Expertise: Political sociology, trade union organization, social stratification, public opinion, sociology of intellectual life, conditions for democracy in comparative perspective
Seymour Martin Lipset is a senior fellow at the Hoover Institution and the Hazel Professor of Public Policy at George Mason University. Previously he was the Caroline S.G. Munro Professor of Political Science and Sociology at Stanford University (1975–90) and the George D. Markham Professor of Government and Sociology at Harvard University.
His major work is in the fields of political sociology, trade union organization, social stratification, public opinion, and the sociology of intellectual life. He has also written extensively about the conditions for democracy in comparative perspective.
His most recent publications are American Exceptionalism: A Double-Edged Sword (W.W. Norton, 1996) and Continental Divide: The Values and Institutions of the United States and Canada (Routledge, 1990), and with Earl Raab Jews and the New American Scene (Harvard University press, 1996).
Lipset received the MacIver Prize for Political Man and the Gunnar Myrdal Prize for The Politics of Unreason. His book The First New Nation was a finalist for the National Book Award. He was also awarded the Townsend Harris and Margaret Byrd Dawson Medals for significant achievement, the Northern Telecom-International Council for Canadian Studies Gold Medal, and the Leon Epstein Prize in Comparative Politics by the American Political Science Association. He has received the Marshall Sklare Award for distinction in Jewish studies. In 1997, he was awarded the Helen Dinnerman Prize by the World Association for Public Opinion Research.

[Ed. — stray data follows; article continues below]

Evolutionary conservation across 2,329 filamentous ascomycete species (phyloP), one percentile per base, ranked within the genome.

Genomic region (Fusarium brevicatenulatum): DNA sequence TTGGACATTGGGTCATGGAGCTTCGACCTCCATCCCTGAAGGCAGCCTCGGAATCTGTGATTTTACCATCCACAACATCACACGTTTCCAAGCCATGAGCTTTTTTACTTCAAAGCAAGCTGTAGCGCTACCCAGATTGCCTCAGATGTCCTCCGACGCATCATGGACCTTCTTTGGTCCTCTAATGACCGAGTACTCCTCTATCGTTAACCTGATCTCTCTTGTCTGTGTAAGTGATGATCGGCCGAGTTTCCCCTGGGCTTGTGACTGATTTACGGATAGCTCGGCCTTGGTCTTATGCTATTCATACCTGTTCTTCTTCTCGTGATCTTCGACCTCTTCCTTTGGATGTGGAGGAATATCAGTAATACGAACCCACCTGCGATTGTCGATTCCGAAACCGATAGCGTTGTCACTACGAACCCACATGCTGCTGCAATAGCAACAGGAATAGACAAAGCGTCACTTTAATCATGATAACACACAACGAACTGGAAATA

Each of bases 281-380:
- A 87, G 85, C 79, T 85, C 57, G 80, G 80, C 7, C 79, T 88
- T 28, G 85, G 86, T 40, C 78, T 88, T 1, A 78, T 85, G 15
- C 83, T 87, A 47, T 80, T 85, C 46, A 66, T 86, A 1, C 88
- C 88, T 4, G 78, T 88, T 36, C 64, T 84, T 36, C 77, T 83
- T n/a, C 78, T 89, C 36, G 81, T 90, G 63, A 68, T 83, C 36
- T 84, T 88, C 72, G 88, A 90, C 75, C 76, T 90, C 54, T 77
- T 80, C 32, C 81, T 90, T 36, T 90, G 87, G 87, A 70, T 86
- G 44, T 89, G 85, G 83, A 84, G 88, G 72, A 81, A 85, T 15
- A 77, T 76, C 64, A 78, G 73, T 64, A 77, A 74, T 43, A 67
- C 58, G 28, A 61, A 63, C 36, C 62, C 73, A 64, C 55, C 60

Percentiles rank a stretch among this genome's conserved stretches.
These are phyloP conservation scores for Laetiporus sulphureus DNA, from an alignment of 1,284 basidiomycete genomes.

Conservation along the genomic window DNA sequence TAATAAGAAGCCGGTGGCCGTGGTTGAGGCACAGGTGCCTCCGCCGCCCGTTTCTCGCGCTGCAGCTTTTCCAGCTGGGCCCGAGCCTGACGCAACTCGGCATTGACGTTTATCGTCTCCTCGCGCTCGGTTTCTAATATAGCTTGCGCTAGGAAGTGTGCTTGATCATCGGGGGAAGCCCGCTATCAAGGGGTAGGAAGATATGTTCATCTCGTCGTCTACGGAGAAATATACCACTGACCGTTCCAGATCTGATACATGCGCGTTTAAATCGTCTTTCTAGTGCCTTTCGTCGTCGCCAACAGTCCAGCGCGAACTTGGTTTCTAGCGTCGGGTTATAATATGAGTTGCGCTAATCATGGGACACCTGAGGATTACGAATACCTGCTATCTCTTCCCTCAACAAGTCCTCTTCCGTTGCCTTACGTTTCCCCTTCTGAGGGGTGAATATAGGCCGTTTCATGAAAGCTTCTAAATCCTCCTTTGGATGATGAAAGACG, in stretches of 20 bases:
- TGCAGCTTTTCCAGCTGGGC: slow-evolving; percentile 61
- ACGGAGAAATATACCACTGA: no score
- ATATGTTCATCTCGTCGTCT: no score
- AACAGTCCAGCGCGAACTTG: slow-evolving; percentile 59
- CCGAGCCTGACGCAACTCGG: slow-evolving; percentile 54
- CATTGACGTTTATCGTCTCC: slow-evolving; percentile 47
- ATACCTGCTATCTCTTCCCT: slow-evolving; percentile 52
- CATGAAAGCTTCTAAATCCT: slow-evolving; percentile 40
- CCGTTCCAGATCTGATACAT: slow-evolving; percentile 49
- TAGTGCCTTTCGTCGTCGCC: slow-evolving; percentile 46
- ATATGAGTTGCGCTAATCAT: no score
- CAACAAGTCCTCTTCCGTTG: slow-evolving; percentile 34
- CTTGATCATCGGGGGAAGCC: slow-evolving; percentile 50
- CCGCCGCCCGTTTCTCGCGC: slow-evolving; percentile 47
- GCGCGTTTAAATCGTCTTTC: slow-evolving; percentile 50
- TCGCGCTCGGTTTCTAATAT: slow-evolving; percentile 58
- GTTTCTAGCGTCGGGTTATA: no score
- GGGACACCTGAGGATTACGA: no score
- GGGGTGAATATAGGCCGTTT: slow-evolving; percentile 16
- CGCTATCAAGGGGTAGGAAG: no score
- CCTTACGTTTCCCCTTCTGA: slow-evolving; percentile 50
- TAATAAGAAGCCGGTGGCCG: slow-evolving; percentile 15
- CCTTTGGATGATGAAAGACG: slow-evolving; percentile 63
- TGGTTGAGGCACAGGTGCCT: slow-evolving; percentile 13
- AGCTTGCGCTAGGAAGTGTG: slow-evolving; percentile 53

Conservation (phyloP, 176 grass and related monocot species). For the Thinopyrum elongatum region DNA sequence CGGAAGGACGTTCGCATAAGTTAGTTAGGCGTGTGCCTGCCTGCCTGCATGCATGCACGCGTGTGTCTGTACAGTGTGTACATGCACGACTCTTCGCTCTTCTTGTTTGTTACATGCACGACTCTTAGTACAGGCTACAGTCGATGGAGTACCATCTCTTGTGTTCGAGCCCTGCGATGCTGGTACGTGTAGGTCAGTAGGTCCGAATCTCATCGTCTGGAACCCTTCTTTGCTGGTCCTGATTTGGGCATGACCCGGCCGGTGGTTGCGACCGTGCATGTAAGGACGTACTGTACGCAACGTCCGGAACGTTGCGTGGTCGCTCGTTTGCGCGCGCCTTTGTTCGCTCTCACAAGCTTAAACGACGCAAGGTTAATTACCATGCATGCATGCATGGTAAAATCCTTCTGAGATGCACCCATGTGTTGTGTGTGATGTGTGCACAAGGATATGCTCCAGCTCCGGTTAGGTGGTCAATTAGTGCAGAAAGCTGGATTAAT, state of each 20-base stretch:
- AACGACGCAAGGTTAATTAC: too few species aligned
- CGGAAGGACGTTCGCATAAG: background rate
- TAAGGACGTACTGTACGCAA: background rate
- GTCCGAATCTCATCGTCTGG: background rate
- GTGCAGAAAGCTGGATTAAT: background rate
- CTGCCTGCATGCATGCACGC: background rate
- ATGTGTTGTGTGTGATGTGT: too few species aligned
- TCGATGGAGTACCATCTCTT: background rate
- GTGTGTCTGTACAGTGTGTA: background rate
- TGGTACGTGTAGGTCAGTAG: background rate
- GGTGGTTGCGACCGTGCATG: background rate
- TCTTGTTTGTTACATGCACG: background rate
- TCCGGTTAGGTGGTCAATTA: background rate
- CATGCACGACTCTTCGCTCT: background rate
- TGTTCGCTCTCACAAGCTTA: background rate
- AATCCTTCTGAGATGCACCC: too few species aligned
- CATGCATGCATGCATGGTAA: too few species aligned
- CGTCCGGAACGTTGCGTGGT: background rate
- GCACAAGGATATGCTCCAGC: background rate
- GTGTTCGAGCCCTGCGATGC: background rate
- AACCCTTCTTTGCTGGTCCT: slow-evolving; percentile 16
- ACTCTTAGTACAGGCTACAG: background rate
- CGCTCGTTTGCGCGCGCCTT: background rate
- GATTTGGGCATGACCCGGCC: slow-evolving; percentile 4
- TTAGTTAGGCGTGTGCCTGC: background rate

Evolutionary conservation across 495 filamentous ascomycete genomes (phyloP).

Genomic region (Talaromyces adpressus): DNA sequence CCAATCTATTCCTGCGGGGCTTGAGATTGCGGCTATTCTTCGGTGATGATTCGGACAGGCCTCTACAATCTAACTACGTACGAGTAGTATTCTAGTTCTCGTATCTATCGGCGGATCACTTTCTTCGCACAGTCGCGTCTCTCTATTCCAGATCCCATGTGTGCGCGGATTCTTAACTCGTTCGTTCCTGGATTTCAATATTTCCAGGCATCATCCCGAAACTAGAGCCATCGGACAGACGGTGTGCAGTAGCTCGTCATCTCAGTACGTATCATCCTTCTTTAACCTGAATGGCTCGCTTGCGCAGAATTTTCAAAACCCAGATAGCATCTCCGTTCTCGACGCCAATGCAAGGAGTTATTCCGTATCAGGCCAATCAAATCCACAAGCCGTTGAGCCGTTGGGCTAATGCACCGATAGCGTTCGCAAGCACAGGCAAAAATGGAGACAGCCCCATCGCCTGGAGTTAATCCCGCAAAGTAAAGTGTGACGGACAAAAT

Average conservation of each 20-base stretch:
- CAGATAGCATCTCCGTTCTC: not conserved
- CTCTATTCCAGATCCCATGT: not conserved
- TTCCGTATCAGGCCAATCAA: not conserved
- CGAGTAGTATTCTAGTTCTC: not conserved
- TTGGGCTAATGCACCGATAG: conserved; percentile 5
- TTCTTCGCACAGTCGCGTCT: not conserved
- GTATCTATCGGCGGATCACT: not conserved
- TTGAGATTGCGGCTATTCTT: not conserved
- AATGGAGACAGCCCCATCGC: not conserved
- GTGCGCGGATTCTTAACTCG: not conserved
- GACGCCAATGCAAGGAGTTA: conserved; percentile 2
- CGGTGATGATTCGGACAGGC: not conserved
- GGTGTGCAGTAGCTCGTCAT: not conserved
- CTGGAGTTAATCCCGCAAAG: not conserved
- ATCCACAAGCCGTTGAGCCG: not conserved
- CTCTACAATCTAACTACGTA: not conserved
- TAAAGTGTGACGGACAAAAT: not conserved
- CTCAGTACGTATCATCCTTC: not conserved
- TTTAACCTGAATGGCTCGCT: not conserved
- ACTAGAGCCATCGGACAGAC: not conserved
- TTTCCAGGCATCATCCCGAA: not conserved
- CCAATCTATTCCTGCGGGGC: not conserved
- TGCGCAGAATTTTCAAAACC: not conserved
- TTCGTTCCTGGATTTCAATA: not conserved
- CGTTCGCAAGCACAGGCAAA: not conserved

Lipset has been elected to various honorific societies in the United States and abroad: the National Academy of Sciences, the American Philosophical Society, the National Academy of Education, and the American Academy of Arts and Sciences, in which he served as vice president for the social sciences.
He is the only person to have been president of both the American Sociological Association (1992–93) and the American Political Science Association (1979–80). He has also served as the president of the International Society of Political Psychology, the Sociological Research Association, the World Association for Public Opinion Research, and the Society for Comparative Research. He is currently the president of the Paul F. Lazarsfeld Society in Vienna.
He is the author or coauthor of numerous books and monographs. Translations of some of these have appeared in eighteen languages. In addition, he has edited twenty-four books and published more than four hundred articles.
Lipset is also active in public affairs on a national level. He is currently a director of the United States Institute of Peace. He has been a member of the U.S. Board of Foreign Scholarships, cochair of the Committee for Labor Law Reform, cochair of the Committee for an Effective UNESCO, and consultant to the National Endowment for the Humanities, the National Humanities Institute, the National Endowment for Democracy, and the American Jewish Committee.
He has been president of the American Professors for Peace in the Middle East, chair of the National B'nai B'rith Hillel Commission and the Faculty Advisory Cabinet of the United Jewish Appeal, and cochair of the Executive Committee of the International Center for Peace in the Middle East.